The moral of this story is that the UK is not a fricking Hedge Fund, trying to predict expensive/cheap anomalies in markets and betting the UK's 'family silver' on it.
Catkins…re the Royal Mail sale and your points.
Firstly what it has done since the first few weeks of launch is irrelevant, as if equity markets would have crashed, is anyone try to tell me the Royal mail price would be at the current level?
Next the Royal Mail is an ‘old industry’ business, with growing competitors, seeing ever depreciating letter traffic, needing a huge investment to mechanise/modernise to remain competitive, employee intensive, with a militant trade union – so hardly an investment no-brainer, in a volatile stock market, where better opportunities present to global institutional investors on market corrections each day.
Re the Investment Bank’s pricing; generally speaking their clients i.e. huge global corporations, have instructions to price a bond or equity issue as tightly as possible, especially if frequent borrowers, as a corporate treasurers job is to obtain funds from the market as cheaply (to the company) as possible – so in my opinion if left to a top ten investment bank manager e.g. Goldman Sachs, who gets their fee no matter if the issue trades at a premium or a discount at launch date - the issue would have been priced very finely, using existing issues, to new investors.
And they can do this as IF the issue falls from the issue price, the investment bank manager usually has a ‘price stabilisation facility’, agreed with the borrower/issuer, allowing them to go in and support the issue if necessary, by buying bonds/stock out of the market place and feeding it back in at a later date, at the borrower/issuers expense.
My point is that the decision to price the issue at the level they did HAD TO BE THE GOVERNMENTS, being overly cautious to guarantee a successful launch, which would have brought in new interest to the Royal Mail issue (especially if equity markets had settled down by launch) in the days before and after the launch, so may have squeezed the pre launch market makers ‘short’ positions driving prices even higher - and with a shares rationing policy, would have multiplied the demand to shares offered ratios.
Investment Banks reputations in Lead Managing bond/equity issues are not enhanced by launching issues too cheaply, they would always want on first day a small premium to the issue price, which means they priced it accurately/as tight as they could, but left the investor happy with a small profit.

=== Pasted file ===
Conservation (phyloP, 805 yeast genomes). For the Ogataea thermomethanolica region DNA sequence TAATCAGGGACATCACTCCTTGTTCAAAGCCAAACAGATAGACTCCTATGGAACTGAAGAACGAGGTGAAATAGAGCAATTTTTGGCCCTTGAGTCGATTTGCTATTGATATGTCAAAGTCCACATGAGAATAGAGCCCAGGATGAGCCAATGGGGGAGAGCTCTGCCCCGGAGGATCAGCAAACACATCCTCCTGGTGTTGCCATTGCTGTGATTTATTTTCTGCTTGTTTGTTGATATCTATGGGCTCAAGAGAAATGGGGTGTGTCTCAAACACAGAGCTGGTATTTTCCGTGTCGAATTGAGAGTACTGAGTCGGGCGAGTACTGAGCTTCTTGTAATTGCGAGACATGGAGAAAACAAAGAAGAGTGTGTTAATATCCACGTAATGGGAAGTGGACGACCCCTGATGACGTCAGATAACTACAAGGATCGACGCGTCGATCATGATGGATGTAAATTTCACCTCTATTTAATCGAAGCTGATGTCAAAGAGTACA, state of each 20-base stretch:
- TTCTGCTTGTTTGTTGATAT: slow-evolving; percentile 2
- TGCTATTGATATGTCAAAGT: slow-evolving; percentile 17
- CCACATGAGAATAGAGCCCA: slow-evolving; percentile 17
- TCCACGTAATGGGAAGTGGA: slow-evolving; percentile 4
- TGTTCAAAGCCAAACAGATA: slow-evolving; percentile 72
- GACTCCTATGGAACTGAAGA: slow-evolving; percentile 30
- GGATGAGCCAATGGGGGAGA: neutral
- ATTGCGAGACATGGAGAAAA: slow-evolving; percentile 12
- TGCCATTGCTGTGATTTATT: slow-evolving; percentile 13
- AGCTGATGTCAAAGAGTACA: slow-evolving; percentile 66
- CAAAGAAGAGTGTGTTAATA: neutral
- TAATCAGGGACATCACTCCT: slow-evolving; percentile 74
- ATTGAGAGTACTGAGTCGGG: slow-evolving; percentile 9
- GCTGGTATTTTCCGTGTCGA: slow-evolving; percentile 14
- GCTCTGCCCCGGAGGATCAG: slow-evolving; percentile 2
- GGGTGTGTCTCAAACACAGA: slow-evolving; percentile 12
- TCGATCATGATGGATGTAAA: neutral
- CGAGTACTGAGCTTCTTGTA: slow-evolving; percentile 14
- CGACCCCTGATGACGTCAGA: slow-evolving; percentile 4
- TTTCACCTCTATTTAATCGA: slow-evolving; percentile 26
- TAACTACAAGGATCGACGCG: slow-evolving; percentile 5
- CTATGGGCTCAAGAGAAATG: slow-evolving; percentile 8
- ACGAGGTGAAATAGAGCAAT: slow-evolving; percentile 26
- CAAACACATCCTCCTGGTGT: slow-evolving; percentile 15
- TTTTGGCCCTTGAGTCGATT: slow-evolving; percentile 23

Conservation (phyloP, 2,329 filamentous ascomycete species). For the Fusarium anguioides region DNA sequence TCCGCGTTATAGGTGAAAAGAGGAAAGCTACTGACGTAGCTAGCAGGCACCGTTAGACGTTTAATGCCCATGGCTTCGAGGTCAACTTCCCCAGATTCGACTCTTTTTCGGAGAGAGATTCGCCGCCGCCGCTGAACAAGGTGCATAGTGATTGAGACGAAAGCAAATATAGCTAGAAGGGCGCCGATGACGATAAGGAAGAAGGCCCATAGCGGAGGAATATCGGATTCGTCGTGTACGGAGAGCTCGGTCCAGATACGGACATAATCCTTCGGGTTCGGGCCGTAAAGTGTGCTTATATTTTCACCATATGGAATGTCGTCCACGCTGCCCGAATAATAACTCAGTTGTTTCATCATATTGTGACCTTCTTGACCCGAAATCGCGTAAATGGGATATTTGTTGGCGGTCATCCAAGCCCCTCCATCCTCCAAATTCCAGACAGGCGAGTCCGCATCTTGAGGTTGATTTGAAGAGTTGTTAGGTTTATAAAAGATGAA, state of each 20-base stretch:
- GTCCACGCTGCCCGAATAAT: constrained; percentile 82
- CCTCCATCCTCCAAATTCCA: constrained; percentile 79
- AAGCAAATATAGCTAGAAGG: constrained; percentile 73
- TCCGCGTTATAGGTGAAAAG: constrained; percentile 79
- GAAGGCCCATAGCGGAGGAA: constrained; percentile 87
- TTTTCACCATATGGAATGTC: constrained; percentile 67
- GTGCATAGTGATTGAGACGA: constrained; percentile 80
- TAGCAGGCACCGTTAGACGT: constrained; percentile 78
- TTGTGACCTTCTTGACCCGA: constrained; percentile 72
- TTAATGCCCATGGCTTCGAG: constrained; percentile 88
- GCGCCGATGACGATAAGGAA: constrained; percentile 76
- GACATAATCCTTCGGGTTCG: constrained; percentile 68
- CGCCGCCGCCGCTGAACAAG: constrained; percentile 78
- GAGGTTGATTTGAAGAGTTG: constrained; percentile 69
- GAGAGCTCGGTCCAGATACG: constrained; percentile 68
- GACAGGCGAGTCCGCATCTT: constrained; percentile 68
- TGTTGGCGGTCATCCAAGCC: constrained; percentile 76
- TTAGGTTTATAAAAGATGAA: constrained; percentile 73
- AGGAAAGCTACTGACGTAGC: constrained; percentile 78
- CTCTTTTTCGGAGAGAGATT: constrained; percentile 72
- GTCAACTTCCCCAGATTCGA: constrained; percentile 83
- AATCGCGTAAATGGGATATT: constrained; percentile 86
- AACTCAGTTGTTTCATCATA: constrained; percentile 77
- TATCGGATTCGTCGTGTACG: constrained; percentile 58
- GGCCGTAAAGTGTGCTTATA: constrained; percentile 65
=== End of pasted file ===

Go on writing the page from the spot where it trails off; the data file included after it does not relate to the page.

If anyone if government was so insecure they had to ask 20 investments banks to price the Royal Mail issue, they were too nervous a decision maker to handle it – it does not happen with corporate issuers – as once they have decided to mandate an investment banking manager, they both trust and allow that manager to carry out their instructions.
I've just read that Osbourne's best man made a £36m profit on his RM shares.
How fortuitous. Some people are just lucky, I guess.
Unless you think Osbourne ensured that anyone received preferential shares, that observation is rather pointless.
How much did those workers at Royal Mail who WERE given preferential shares, make?
A tad less than £36m for those who could afford to buy any. At least they've contributed to the Post Office's success.
It's another case of privatising profit. It should not have been sold.
Because it was nationalised. Like BT, gas, electricity, railways... yawn I'm old.
The way advisers and consultants work, you choose the ones who you think will give you the advice you want to receive. They ask you enough searching questions to find out what you want to hear, and tell you that.
If for some reason they don't, you defer a decision and look for some different advisers. If you are the person responsible for making the decision, and paid to make it, it's your decision.
This is the equivalent of selling your house for £100k then getting flak because the buyer flips it straight away for £110k
Thing is, you price it at what you think it will sell at and take your chances. Noone, not even the government has a crystal ball.
The gold thing is slightly different. Because common sense dictates you don't just sell a HUGE quantity of gold at the same time because the price will fall. You should drip feed it into the market over time.
Niceguy - this isn't a minor flipping though. If your estate agent recommended that you sell your flat for £100k, you took his advice and sold it to his mate, who immediately sold it for £170k, you'd rightly think it had been undervalued and a bad deal struck.
I believe the gold was fed into the market slowly, with auctions over three years, to prevent falls. But as isitmebut said, it was an asset which had declined for 20 years in any case. The case to sell - at the time - would have seemed reasonable.